By Anna Merlan
By Lee Escobedo
By Alice Laussade
By Scott Reitz
By Claire Lawton
By Kiernan Maletsky
By Anna Merlan
The ushers at a packed screening of Michael Moore's latest movie, Capitalism: A Love Story, came proudly decked out in T-shirts bearing slogans like "Make Love, Not Capitalism" and "Capitalism, We Have a Problem." The shirts and the movie are brought to you by those filthy Reds: Overture Films, which is owned by John Malone, the Limbaugh-loving media magnate who was fined a hefty $1.4 million this summer by the Justice Department for illegal stock purchases.
Such are the contradictions of late capitalism, and I wish that more of them had made it into this scattershot, lazy slice of agitprop, which recycles Moore's usual slice-and-dice job on corporations, while bobbing a curtsey to the current crisis.
Less a movie than a traveling circus, Capitalism is cobbled together from the director's usual toolbox of film clips, pseudo-triumphalist choral scores, potted labor history and staged stunts with the director's left-leaning pals—in this case, a downright baffling shopping trip with a bemused Wallace Shawn to illustrate the oxymoronic doublespeak of free market.
Moore is a skilled court jester, and there's some bitter fun in the sight of a Harvard economist tying himself in knots trying to define a derivative, or Moore wrapping the perimeter of AIG headquarters in crime-scene yellow tape like some unhinged Christo. But if you've seen his other films, the footage of former Treasury Secretary Donald Regan whispering to a speechifying President Reagan to "speed it up," or Reagan the actor slapping a woman onscreen intercut with footage of marching feminists, or a dubbed-over Jesus spewing corporate doublespeak, feels like old hat. Mostly, Capitalism is a point-by-point retread of Moore's 1989 film Roger & Me, with Moore trying and failing once more to gain entry to the offices of General Motors. He notes but doesn't much pursue the fact that the company is now bankrupt. Instead, he goes on pummeling the corporations, and the legislators who sit in their laps, in the usual way. If Capitalism feels stale, it's partly because Moore isn't trying very hard, but more crucially because, one way or another, now everyone knows about or has felt the sting of the current crisis firsthand.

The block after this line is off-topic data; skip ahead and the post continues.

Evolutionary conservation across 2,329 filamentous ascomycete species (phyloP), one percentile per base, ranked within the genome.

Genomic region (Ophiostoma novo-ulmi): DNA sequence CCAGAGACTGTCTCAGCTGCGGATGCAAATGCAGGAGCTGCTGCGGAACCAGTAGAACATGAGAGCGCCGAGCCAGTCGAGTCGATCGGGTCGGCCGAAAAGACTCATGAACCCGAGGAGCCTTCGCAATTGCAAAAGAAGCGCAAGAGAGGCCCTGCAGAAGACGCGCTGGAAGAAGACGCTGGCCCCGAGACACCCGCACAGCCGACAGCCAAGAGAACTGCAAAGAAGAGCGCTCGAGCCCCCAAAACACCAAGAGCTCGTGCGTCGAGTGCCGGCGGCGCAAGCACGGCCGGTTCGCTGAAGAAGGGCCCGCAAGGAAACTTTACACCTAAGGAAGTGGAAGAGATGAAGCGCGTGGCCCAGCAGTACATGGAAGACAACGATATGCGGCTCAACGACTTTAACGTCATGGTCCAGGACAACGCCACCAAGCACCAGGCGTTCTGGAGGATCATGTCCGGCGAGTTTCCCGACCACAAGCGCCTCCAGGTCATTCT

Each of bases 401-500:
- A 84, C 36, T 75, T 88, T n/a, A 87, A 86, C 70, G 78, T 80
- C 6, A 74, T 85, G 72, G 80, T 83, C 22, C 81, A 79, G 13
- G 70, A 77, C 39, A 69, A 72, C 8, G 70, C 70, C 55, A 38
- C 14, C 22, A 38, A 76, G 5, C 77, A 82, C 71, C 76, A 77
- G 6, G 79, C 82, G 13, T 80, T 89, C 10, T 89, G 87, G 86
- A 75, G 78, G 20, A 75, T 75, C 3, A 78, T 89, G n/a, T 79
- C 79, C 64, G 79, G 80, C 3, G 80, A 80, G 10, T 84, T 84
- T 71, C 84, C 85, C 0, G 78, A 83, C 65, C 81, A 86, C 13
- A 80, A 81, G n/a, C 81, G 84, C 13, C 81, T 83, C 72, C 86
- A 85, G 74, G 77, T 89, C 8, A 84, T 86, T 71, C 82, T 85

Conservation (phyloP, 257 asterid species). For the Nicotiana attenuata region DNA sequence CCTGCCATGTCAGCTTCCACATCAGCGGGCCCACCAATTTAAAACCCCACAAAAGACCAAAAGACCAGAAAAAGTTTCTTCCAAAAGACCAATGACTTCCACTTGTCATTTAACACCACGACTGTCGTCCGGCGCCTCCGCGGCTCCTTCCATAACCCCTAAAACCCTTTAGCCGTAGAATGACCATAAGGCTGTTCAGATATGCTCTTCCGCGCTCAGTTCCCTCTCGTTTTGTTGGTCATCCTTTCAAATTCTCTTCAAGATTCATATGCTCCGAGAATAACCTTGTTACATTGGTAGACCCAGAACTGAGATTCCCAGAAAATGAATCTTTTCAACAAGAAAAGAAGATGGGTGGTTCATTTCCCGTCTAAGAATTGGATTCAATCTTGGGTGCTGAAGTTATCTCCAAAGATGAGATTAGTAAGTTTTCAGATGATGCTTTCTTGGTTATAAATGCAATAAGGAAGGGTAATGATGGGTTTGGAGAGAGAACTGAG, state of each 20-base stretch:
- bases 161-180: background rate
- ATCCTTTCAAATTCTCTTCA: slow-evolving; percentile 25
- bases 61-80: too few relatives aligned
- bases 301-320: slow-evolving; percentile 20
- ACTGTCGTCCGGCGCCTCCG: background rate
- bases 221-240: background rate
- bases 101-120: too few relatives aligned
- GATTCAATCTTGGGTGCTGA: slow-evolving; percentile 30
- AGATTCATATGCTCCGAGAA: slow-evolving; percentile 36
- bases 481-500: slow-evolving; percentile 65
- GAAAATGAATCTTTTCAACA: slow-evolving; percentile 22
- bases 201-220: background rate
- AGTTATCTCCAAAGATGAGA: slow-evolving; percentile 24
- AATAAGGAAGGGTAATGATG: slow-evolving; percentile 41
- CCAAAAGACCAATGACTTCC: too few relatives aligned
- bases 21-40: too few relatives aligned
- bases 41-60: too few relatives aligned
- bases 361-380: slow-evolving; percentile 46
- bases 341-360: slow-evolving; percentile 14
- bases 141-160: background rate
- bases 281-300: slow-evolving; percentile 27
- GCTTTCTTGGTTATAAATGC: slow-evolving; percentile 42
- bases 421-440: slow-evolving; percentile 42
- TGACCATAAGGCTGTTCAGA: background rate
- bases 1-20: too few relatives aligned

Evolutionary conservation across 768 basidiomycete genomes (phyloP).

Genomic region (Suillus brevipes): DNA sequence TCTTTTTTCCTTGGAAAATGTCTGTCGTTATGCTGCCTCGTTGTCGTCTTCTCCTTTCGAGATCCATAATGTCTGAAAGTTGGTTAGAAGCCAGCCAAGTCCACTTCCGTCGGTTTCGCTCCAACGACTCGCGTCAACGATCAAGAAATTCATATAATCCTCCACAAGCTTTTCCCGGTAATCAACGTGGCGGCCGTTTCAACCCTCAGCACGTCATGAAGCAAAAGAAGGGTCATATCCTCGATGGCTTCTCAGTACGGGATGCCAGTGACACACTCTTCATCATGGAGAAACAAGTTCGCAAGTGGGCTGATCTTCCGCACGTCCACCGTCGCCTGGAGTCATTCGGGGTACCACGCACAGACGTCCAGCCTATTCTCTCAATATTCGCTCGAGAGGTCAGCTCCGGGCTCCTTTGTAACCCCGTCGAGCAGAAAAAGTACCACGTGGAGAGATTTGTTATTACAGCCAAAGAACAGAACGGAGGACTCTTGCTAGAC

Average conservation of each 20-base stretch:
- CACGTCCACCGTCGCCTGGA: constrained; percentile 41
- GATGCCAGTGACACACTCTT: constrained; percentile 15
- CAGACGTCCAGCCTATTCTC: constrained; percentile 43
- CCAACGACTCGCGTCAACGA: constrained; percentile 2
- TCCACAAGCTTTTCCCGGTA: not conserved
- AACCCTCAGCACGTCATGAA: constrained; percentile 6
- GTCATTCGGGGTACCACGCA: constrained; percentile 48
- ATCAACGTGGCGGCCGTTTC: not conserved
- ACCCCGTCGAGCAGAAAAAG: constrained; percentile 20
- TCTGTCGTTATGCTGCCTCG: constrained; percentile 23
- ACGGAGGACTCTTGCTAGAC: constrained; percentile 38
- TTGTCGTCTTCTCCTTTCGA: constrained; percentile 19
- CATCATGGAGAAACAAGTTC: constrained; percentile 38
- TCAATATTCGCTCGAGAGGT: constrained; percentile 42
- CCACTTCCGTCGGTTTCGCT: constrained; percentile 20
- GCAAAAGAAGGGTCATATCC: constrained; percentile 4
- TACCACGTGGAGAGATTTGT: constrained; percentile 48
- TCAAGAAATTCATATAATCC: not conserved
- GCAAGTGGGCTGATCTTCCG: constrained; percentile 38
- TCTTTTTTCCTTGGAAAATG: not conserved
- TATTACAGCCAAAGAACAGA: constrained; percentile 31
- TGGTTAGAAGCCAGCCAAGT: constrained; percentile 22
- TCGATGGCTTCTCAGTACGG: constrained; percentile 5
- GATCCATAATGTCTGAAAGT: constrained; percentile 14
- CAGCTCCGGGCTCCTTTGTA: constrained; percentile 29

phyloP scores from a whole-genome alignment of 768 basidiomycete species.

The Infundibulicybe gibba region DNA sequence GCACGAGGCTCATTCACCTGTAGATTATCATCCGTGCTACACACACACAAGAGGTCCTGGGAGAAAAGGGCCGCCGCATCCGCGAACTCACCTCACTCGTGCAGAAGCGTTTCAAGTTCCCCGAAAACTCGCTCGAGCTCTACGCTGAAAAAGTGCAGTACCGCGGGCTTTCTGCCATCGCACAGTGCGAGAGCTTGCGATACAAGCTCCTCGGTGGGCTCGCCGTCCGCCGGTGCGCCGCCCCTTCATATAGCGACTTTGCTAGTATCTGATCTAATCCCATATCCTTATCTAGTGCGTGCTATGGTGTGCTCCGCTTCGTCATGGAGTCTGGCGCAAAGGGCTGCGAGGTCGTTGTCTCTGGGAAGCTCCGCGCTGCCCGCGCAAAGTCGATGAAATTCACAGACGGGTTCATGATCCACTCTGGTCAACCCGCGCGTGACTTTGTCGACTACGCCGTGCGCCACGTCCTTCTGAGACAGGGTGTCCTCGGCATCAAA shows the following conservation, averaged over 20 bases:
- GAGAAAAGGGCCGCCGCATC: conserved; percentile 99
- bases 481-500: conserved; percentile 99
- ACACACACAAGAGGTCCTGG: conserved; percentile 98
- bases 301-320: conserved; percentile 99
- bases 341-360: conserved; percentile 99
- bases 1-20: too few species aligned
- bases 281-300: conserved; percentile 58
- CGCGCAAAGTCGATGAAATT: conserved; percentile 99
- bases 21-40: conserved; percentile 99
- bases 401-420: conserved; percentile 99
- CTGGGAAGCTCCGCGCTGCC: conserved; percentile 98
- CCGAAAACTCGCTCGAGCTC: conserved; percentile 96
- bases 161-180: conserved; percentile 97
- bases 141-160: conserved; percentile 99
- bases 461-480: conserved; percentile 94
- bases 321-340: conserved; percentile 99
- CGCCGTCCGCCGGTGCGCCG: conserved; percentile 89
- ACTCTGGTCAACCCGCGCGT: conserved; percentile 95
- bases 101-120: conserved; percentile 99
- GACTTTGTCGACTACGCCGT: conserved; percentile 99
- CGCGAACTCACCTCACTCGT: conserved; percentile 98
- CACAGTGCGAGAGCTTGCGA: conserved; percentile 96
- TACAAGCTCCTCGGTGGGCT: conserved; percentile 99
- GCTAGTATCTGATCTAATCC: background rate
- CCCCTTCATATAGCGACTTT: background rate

If economic collapse has done anything to change Moore's position, it has been to push him further—or, at least, more explicitly—to the left. Contrary to its strategically ambiguous title, whose irony is designed to make hip liberals nod their knowing heads without scaring off the hard right (as if they'd show up for anything with Michael Moore in the credits), Capitalism is the most purely Marxist film Moore has ever made. Its purpose is not just to go after corporations and their sidekicks in Congress, but also to fully come out of the closet and acknowledge free enterprise as evil. Quite an admission from a man who, on this side of the Atlantic, never identifies himself as a socialist unless he's talking to Canadians.
Predictably, Capitalism played well with Moore's most loyal constituency, the college-educated young blades at my screening who clapped when Dennis Kucinich's face filled the screen and gave the movie a standing ovation. Will the lifelong Republicans and conservative Democrats whose lives have been shredded by the worst slump since the Great Depression show up, assuming they can still afford a trip to the multiplex? Unlikely, but if they did, they'd see their daily plight writ large in the movie's genuinely touching moments, unadorned by Moore's cloying habit of milking pathos for every last drop.
We see Moore walking his elderly but still sharp father around the razed lot that was once the spark-plug factory where he worked all his life, visiting companies that are making a go out of profit sharing, and chatting with the sheriff who put an end to foreclosures in his town. Though there's little here that we don't see already on TV news, you'd have to have a heart of stone not to be moved by the victims of foreclosure and shady bank deals who allow the director into their shattered lives. The last word goes to a gun owner whom we watch packing up his home and then, heartbreakingly, being paid a measly $1,000 to clean up the site by the very bank that foreclosed on him. "There's the people that's got it all, and the people who don't have nothing," he says bitterly. Charlie Marx must be shouting "Toldja!" from his grave.
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